She said that she couldn’t take the time to come over as she had to be back in the city in the early afternoon and accused me of playing games. I explained again, and was very annoyed that after five years together she wouldn’t even spare me one hour for this. She told me that I’d have to come over to the city as she’d made a good faith effort. I eventually got the car going and bought a new battery at Costco, (texting her a photo of the receipt and adding the message “See?”) which my son helped my install the next day.

Fast forward to yesterday: We had agreed a time and place to meet in the city and I duly set off and drove up from the ferry terminal to meet her. I couldn’t find it. The name of the establishment was nowhere to be seen, and as Capitol Hill has a bastard of a traffic plan I ended up driving around in squares, occasionally pulling over to read her texts and reply. I found the place almost by chance due to the fact that I was driving north along the street and caught a glimpse of the restaurant she’d mentioned. It was in an above grade mini mall and totally invisible from the other direction.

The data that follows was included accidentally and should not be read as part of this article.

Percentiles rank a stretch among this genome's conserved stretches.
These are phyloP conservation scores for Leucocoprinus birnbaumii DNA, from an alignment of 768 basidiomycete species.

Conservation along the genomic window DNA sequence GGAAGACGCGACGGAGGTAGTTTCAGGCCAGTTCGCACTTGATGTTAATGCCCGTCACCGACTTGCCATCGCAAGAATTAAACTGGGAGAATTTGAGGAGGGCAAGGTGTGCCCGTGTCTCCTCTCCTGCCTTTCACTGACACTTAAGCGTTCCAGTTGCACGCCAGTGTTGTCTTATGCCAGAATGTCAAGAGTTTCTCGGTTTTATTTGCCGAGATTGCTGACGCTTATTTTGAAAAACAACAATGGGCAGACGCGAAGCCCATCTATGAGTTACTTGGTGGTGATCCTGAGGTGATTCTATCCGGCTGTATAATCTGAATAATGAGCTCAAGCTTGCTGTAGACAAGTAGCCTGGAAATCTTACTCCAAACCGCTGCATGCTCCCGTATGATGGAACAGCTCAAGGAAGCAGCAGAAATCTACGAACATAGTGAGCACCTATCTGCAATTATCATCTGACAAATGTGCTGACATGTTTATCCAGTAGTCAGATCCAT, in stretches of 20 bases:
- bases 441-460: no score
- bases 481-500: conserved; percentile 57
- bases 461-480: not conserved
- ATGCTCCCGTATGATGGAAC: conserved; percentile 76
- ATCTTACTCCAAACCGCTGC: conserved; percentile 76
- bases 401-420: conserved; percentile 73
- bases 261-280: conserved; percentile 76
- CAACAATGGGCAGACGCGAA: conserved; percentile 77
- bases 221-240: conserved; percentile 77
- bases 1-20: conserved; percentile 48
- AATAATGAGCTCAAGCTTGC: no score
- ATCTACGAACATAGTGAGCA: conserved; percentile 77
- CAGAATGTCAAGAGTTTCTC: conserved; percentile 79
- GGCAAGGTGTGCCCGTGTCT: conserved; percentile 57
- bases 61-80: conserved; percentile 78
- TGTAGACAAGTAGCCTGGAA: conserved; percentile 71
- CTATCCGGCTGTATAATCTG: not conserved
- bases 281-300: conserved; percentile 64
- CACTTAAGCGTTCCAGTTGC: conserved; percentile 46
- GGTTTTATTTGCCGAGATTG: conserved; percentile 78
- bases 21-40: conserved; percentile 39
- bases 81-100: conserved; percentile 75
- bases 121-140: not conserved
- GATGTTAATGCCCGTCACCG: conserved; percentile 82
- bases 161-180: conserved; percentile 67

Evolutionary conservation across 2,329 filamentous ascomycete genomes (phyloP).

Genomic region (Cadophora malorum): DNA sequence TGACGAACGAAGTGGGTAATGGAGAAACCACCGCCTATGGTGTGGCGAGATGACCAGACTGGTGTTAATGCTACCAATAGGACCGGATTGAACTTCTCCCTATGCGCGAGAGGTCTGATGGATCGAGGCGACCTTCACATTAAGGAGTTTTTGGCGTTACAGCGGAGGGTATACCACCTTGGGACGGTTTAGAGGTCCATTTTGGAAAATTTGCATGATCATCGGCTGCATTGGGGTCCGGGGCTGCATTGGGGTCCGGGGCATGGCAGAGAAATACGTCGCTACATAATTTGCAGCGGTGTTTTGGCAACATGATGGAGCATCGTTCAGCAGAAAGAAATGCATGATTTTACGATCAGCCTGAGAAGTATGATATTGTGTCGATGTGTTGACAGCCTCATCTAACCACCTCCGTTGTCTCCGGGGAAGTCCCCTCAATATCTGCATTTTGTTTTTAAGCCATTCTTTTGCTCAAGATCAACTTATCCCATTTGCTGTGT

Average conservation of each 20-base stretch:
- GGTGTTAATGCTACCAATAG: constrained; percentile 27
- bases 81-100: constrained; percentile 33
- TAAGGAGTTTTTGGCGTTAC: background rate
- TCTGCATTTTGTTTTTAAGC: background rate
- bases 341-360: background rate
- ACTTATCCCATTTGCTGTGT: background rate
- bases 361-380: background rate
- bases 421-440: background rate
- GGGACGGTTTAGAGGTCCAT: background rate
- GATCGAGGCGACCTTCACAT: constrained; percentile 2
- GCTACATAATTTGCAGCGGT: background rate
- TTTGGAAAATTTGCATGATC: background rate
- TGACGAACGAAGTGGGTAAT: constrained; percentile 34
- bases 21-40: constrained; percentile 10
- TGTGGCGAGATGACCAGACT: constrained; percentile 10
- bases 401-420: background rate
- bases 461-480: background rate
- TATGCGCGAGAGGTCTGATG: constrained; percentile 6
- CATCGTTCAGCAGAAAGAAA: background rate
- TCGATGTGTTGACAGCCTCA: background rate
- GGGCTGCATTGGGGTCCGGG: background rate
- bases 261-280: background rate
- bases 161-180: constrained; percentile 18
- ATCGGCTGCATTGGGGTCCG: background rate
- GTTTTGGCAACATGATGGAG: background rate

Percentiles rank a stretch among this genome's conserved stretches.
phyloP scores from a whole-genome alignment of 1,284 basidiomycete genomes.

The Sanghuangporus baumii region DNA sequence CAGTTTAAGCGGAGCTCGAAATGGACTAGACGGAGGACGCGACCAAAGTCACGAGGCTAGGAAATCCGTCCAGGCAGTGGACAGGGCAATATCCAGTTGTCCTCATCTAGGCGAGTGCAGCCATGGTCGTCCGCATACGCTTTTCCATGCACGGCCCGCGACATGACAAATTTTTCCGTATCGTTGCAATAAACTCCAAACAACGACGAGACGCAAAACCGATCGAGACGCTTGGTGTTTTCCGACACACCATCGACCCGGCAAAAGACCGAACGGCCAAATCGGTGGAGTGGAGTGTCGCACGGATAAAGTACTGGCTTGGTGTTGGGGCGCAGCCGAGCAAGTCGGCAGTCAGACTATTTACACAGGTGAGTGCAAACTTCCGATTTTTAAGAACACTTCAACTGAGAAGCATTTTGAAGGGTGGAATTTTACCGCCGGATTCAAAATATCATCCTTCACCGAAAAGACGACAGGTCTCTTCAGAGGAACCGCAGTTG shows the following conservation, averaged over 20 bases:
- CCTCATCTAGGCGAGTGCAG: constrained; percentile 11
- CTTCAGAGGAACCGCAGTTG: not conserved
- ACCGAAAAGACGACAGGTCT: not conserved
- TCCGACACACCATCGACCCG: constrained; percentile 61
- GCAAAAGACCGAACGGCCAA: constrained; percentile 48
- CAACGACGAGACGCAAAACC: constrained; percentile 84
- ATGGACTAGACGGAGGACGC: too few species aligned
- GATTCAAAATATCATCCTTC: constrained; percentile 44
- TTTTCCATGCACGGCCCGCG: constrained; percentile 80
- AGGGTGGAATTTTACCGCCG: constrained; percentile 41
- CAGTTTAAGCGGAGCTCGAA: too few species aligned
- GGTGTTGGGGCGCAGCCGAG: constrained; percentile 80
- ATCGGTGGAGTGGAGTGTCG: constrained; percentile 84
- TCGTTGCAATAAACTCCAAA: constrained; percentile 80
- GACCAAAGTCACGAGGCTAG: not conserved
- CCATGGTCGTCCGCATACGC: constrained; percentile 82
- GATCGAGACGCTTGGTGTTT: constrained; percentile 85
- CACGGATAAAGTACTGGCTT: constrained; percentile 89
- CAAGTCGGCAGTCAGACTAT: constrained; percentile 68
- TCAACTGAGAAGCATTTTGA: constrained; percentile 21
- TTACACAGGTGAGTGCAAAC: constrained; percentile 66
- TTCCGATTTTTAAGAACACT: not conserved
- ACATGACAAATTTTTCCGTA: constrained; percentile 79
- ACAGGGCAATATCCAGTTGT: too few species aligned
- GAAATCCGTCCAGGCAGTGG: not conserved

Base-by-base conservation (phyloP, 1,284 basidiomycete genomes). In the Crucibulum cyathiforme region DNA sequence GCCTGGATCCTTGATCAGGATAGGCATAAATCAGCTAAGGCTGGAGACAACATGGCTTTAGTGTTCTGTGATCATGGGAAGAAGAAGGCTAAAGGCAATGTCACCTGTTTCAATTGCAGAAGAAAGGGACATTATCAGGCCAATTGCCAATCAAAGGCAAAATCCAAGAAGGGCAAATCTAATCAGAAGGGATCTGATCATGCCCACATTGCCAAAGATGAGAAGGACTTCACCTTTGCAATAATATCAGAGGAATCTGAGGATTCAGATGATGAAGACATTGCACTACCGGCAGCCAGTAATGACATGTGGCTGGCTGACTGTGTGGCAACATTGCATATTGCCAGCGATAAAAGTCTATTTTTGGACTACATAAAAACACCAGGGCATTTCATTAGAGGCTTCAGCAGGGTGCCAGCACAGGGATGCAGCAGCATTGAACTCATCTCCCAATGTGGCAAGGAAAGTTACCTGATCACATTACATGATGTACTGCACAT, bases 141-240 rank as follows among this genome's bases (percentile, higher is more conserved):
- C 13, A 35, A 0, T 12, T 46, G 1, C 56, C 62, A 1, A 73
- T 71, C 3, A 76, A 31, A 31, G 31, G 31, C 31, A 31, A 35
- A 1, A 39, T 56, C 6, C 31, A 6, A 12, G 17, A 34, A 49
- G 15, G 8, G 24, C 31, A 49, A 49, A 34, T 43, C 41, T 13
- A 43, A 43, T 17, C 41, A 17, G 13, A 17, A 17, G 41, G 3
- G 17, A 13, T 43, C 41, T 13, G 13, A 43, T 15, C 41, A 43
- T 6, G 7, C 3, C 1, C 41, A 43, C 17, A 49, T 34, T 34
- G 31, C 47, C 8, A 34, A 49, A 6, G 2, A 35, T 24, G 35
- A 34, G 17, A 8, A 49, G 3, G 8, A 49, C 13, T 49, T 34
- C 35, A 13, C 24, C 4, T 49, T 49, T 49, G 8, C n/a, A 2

She’d driven to what she regarded as an easier location, so I had to hang around until she came back as I didn’t fancy another 45 minutes driving around the city. She turned up a few minutes later and took the space next to mine. She was reasonably friendly and we began swapping our gear. I was over the fact that our relationship was over, but I did feel somewhat resentful of her choice, asking “A place that’s impossible to see, you call that a good location?” Her response was to say that decent parking is difficult to find in the city. I can pretty much understand her not wanting me to come to  her house, even though that would be the easiest thing, but I find it hard to believe that a mini mall parking lot apparently built on top of a supermarket in a busy part of town was the best place for us to meet.